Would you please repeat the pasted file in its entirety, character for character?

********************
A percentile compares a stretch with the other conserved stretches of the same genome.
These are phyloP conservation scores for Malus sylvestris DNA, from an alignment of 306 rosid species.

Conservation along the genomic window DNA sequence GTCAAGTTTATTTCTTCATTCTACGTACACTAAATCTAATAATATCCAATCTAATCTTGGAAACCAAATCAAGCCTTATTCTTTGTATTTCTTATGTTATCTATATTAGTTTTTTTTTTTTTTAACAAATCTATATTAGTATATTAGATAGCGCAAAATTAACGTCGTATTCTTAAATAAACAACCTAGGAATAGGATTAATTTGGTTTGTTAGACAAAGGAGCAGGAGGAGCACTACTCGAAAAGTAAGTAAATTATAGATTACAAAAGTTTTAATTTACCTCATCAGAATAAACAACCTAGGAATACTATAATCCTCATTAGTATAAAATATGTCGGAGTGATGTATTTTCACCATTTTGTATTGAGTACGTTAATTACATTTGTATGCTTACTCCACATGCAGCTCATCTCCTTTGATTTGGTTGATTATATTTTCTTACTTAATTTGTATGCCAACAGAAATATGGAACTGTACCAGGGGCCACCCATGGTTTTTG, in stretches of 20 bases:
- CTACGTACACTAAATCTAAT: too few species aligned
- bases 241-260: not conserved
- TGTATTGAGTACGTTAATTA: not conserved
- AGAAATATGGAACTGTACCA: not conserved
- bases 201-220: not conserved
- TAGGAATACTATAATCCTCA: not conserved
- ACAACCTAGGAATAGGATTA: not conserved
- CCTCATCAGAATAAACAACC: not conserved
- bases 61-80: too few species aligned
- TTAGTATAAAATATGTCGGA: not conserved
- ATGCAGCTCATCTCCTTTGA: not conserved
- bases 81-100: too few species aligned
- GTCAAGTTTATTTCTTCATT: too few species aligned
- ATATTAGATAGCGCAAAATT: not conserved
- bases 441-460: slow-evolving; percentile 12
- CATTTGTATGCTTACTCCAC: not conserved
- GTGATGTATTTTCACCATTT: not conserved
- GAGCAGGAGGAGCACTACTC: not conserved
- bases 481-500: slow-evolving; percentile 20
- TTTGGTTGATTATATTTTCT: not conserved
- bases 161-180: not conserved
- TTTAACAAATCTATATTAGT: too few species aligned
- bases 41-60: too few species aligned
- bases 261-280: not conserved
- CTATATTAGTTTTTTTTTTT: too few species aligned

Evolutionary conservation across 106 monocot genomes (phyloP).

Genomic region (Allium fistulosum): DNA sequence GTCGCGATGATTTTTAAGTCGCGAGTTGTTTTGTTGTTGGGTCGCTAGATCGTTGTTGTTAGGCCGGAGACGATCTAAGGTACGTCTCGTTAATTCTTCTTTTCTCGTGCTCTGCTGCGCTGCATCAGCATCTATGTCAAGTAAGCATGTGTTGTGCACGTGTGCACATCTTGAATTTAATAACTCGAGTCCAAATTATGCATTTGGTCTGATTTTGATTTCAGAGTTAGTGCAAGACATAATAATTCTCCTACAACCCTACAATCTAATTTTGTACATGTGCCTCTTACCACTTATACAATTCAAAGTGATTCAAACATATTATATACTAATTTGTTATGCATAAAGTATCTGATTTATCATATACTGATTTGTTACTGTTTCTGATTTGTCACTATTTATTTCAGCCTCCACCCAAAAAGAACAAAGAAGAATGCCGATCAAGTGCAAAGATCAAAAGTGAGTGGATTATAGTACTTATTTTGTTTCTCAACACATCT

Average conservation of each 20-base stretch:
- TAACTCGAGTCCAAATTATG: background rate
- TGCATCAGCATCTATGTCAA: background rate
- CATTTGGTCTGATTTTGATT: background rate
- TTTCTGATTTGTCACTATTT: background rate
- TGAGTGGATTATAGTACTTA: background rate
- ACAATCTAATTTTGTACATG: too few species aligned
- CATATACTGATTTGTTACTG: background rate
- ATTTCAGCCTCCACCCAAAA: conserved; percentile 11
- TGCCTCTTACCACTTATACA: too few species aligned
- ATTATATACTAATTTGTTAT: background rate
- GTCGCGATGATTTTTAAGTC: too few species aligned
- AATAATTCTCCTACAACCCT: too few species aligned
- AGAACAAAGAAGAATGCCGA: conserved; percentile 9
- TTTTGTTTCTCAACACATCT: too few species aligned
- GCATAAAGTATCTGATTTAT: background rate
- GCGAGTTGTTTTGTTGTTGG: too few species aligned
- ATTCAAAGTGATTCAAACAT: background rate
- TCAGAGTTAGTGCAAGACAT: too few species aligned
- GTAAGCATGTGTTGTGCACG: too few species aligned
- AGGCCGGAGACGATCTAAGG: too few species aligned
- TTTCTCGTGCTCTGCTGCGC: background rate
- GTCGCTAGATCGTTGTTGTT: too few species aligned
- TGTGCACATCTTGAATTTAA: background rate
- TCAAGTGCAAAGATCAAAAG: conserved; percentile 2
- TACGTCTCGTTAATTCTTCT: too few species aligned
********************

A percentile compares a stretch with the other conserved stretches of the same genome.
These are phyloP conservation scores for Malus sylvestris DNA, from an alignment of 306 rosid species.

Conservation along the genomic window DNA sequence GTCAAGTTTATTTCTTCATTCTACGTACACTAAATCTAATAATATCCAATCTAATCTTGGAAACCAAATCAAGCCTTATTCTTTGTATTTCTTATGTTATCTATATTAGTTTTTTTTTTTTTTAACAAATCTATATTAGTATATTAGATAGCGCAAAATTAACGTCGTATTCTTAAATAAACAACCTAGGAATAGGATTAATTTGGTTTGTTAGACAAAGGAGCAGGAGGAGCACTACTCGAAAAGTAAGTAAATTATAGATTACAAAAGTTTTAATTTACCTCATCAGAATAAACAACCTAGGAATACTATAATCCTCATTAGTATAAAATATGTCGGAGTGATGTATTTTCACCATTTTGTATTGAGTACGTTAATTACATTTGTATGCTTACTCCACATGCAGCTCATCTCCTTTGATTTGGTTGATTATATTTTCTTACTTAATTTGTATGCCAACAGAAATATGGAACTGTACCAGGGGCCACCCATGGTTTTTG, in stretches of 20 bases:
- CTACGTACACTAAATCTAAT: too few species aligned
- bases 241-260: not conserved
- TGTATTGAGTACGTTAATTA: not conserved
- AGAAATATGGAACTGTACCA: not conserved
- bases 201-220: not conserved
- TAGGAATACTATAATCCTCA: not conserved
- ACAACCTAGGAATAGGATTA: not conserved
- CCTCATCAGAATAAACAACC: not conserved
- bases 61-80: too few species aligned
- TTAGTATAAAATATGTCGGA: not conserved
- ATGCAGCTCATCTCCTTTGA: not conserved
- bases 81-100: too few species aligned
- GTCAAGTTTATTTCTTCATT: too few species aligned
- ATATTAGATAGCGCAAAATT: not conserved
- bases 441-460: slow-evolving; percentile 12
- CATTTGTATGCTTACTCCAC: not conserved
- GTGATGTATTTTCACCATTT: not conserved
- GAGCAGGAGGAGCACTACTC: not conserved
- bases 481-500: slow-evolving; percentile 20
- TTTGGTTGATTATATTTTCT: not conserved
- bases 161-180: not conserved
- TTTAACAAATCTATATTAGT: too few species aligned
- bases 41-60: too few species aligned
- bases 261-280: not conserved
- CTATATTAGTTTTTTTTTTT: too few species aligned

Evolutionary conservation across 106 monocot genomes (phyloP).

Genomic region (Allium fistulosum): DNA sequence GTCGCGATGATTTTTAAGTCGCGAGTTGTTTTGTTGTTGGGTCGCTAGATCGTTGTTGTTAGGCCGGAGACGATCTAAGGTACGTCTCGTTAATTCTTCTTTTCTCGTGCTCTGCTGCGCTGCATCAGCATCTATGTCAAGTAAGCATGTGTTGTGCACGTGTGCACATCTTGAATTTAATAACTCGAGTCCAAATTATGCATTTGGTCTGATTTTGATTTCAGAGTTAGTGCAAGACATAATAATTCTCCTACAACCCTACAATCTAATTTTGTACATGTGCCTCTTACCACTTATACAATTCAAAGTGATTCAAACATATTATATACTAATTTGTTATGCATAAAGTATCTGATTTATCATATACTGATTTGTTACTGTTTCTGATTTGTCACTATTTATTTCAGCCTCCACCCAAAAAGAACAAAGAAGAATGCCGATCAAGTGCAAAGATCAAAAGTGAGTGGATTATAGTACTTATTTTGTTTCTCAACACATCT

Average conservation of each 20-base stretch:
- TAACTCGAGTCCAAATTATG: background rate
- TGCATCAGCATCTATGTCAA: background rate
- CATTTGGTCTGATTTTGATT: background rate
- TTTCTGATTTGTCACTATTT: background rate
- TGAGTGGATTATAGTACTTA: background rate
- ACAATCTAATTTTGTACATG: too few species aligned
- CATATACTGATTTGTTACTG: background rate
- ATTTCAGCCTCCACCCAAAA: conserved; percentile 11
- TGCCTCTTACCACTTATACA: too few species aligned
- ATTATATACTAATTTGTTAT: background rate
- GTCGCGATGATTTTTAAGTC: too few species aligned
- AATAATTCTCCTACAACCCT: too few species aligned
- AGAACAAAGAAGAATGCCGA: conserved; percentile 9
- TTTTGTTTCTCAACACATCT: too few species aligned
- GCATAAAGTATCTGATTTAT: background rate
- GCGAGTTGTTTTGTTGTTGG: too few species aligned
- ATTCAAAGTGATTCAAACAT: background rate
- TCAGAGTTAGTGCAAGACAT: too few species aligned
- GTAAGCATGTGTTGTGCACG: too few species aligned
- AGGCCGGAGACGATCTAAGG: too few species aligned
- TTTCTCGTGCTCTGCTGCGC: background rate
- GTCGCTAGATCGTTGTTGTT: too few species aligned
- TGTGCACATCTTGAATTTAA: background rate
- TCAAGTGCAAAGATCAAAAG: conserved; percentile 2
- TACGTCTCGTTAATTCTTCT: too few species aligned